Throat Cancer

What is throat (larynx) cancer?
Throat cancer is a general term that usually refers to cancer of the pharynx and/or larynx. Regions included when considering throat cancer include the nasopharynx, oropharynx, hypopharynx, glottis, supraglottis and subglottis. About half of throat cancers develop in the larynx and the other half in the pharynx. Consequently, any cancers that develop in these regions of the throat are considered throat cancers.

What are the types of throat (larynx) cancer?
Squamous cell carcinoma: Most common type of throat cancer
Adenocarcinoma: Cancer of glandular cells that release mucus
Other types that may occur rarely are:
Lymphoepithelioma
Mucoepidermoid carcinoma
Spindle cell carcinoma
Verrucous cancer
Lymphoma
Undifferentiated carcinoma
Sarcoma
Melanoma

What is the treatment for throat cancer?

Treatment aims to sustain the patient’s ability to eat, speak, and live a normal healthy life. Short descriptions of the major components for throat cancer therapy are as follows:
Surgery: There are many types of surgery for throat cancer, including minimally invasive, transoral laser microsurgery, endoscopic, laser, robotic, and tumor excision surgery, like supracricoid partial laryngectomy to allow more normal function in swallowing and speech without a stoma i.e. a surgically made opening in the neck that allows breathing.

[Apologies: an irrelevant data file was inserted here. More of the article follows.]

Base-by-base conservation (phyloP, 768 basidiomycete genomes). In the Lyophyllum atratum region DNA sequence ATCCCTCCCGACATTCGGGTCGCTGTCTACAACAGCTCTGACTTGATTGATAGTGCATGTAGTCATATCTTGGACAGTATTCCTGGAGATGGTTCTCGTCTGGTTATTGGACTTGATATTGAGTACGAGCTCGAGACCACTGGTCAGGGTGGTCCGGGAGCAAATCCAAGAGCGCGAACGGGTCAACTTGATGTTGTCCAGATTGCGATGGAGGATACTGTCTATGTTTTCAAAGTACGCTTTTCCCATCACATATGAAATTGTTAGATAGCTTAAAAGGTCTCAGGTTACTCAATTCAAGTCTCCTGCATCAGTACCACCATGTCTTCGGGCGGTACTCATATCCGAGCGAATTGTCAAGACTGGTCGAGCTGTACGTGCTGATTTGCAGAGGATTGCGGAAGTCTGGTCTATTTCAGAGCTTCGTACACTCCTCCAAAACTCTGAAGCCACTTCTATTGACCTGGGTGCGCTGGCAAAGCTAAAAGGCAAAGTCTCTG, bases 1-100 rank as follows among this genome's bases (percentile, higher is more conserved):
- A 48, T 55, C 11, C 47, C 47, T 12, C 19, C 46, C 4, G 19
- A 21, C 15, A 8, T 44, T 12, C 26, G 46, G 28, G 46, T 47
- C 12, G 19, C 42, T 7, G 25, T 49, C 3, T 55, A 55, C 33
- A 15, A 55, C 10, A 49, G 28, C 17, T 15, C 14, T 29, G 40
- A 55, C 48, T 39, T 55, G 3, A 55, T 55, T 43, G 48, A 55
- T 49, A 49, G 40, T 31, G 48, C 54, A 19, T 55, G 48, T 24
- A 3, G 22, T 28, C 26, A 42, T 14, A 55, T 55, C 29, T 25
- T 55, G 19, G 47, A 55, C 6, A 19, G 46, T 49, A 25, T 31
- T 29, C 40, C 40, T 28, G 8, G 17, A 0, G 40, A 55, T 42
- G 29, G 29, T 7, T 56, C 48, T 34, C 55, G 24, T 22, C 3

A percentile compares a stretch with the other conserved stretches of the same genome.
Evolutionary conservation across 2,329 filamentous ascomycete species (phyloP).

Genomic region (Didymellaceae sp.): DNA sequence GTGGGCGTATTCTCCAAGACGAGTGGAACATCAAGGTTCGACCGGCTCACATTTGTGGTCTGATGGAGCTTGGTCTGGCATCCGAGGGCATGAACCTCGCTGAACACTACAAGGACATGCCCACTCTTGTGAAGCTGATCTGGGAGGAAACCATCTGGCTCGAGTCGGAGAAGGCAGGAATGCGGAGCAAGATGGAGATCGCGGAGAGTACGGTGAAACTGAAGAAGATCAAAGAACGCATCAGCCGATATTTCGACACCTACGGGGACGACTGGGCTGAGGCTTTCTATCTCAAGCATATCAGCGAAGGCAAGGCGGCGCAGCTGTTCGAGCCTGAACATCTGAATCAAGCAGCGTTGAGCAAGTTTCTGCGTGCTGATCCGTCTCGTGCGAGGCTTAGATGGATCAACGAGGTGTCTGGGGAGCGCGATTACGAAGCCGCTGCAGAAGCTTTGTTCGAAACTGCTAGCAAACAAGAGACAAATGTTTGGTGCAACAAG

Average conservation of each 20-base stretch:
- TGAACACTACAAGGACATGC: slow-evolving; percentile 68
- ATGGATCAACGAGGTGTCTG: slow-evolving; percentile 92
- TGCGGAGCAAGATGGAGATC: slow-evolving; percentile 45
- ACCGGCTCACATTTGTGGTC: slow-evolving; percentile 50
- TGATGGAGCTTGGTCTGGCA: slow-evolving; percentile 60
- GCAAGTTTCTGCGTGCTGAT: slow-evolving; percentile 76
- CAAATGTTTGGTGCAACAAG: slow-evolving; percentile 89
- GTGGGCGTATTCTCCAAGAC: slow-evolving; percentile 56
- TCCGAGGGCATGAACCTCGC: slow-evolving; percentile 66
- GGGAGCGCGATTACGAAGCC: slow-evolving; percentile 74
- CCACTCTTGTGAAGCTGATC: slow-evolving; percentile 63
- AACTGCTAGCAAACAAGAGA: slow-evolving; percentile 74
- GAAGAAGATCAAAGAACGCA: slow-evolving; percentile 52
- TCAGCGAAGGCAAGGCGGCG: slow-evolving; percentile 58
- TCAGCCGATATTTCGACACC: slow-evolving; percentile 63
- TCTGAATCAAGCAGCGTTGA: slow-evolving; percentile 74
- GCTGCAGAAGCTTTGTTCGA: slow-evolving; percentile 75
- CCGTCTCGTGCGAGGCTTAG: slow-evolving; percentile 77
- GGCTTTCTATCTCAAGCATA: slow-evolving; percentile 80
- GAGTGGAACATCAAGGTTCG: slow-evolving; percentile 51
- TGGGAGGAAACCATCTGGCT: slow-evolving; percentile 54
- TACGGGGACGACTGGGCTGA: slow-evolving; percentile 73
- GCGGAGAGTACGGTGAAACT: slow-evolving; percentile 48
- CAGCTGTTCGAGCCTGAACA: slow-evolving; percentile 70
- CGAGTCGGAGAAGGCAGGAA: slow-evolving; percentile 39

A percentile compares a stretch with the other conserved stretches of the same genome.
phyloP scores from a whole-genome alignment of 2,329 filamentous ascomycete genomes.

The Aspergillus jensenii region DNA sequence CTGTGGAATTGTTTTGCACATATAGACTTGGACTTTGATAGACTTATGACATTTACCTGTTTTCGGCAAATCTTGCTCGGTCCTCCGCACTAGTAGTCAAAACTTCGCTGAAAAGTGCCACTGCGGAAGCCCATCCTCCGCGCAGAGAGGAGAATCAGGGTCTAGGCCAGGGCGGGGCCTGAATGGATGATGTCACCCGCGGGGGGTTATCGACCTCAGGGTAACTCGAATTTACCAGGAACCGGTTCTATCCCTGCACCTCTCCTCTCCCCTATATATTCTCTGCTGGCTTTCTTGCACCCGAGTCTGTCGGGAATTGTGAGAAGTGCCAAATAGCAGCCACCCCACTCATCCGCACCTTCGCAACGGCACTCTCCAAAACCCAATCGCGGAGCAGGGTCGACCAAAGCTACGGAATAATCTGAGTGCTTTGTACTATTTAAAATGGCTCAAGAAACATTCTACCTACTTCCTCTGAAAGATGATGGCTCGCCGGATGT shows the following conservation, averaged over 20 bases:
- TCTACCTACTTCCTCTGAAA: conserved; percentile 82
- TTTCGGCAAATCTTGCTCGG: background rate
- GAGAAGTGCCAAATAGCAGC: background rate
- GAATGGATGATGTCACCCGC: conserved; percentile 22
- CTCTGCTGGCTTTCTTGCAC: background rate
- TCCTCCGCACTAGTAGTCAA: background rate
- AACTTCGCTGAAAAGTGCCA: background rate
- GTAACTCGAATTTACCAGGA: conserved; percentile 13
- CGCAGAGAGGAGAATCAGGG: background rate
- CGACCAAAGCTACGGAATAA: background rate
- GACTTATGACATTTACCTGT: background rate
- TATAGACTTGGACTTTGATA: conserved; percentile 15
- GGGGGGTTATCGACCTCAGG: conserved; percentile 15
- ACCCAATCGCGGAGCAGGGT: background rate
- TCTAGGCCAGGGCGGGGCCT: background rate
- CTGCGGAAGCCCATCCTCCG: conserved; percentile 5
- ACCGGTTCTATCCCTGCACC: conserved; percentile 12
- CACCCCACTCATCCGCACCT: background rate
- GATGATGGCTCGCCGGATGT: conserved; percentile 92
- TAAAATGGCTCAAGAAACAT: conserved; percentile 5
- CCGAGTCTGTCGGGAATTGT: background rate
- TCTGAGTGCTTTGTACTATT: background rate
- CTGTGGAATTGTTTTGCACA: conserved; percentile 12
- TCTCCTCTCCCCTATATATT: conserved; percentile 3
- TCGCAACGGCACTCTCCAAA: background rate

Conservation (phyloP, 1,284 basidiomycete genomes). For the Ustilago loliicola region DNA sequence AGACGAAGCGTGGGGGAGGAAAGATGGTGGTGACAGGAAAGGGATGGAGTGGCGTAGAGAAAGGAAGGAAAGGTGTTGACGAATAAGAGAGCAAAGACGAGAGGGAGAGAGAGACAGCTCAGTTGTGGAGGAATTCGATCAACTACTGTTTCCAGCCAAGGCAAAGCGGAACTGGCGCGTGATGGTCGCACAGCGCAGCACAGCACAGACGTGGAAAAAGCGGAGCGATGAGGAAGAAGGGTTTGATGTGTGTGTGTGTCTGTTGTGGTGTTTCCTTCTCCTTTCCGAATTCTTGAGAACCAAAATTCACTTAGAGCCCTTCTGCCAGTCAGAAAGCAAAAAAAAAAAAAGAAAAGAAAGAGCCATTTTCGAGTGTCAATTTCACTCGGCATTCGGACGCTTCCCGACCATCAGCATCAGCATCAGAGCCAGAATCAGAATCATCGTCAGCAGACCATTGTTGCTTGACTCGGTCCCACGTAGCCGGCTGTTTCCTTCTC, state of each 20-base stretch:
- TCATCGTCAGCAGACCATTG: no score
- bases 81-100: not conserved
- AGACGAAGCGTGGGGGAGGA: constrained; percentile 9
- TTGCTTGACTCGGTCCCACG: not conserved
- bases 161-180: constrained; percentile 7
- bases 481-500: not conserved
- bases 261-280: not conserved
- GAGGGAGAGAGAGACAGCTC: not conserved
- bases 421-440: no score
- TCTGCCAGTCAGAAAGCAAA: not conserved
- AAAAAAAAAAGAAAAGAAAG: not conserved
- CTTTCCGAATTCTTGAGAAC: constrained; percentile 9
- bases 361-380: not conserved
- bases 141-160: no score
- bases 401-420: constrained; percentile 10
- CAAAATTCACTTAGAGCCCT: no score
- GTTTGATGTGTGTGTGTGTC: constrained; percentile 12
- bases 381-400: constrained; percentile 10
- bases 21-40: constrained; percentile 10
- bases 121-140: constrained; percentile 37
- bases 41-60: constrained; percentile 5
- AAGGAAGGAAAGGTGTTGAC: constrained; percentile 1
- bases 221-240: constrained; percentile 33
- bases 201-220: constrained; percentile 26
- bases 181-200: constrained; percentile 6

Chemotherapy: These are drugs used to shrink tumors and/or kill cancer cells after surgery and/or radiation treatment. Chemotherapy is often used in combination with other therapies.
Radiation therapy: Brachytherapy involves placement of radioactive beads close to a tumor. 3-D radiation beam therapy and intensity-modulated radiotherapy may be tailored to the specific shape of the tumor.
Proton therapy: This radiation doses using pencil beam technology directed at the tumor while preserving nearby healthy tissue.
Targeted therapies: These drugs are used to stop the growth of cancer cells by interfering with proteins and/or other receptors on cancer cells.
Cancer clinical trials: This involves the use of experimental drugs or other methods that may show promise in survival and/or reduction in clinical symptoms.

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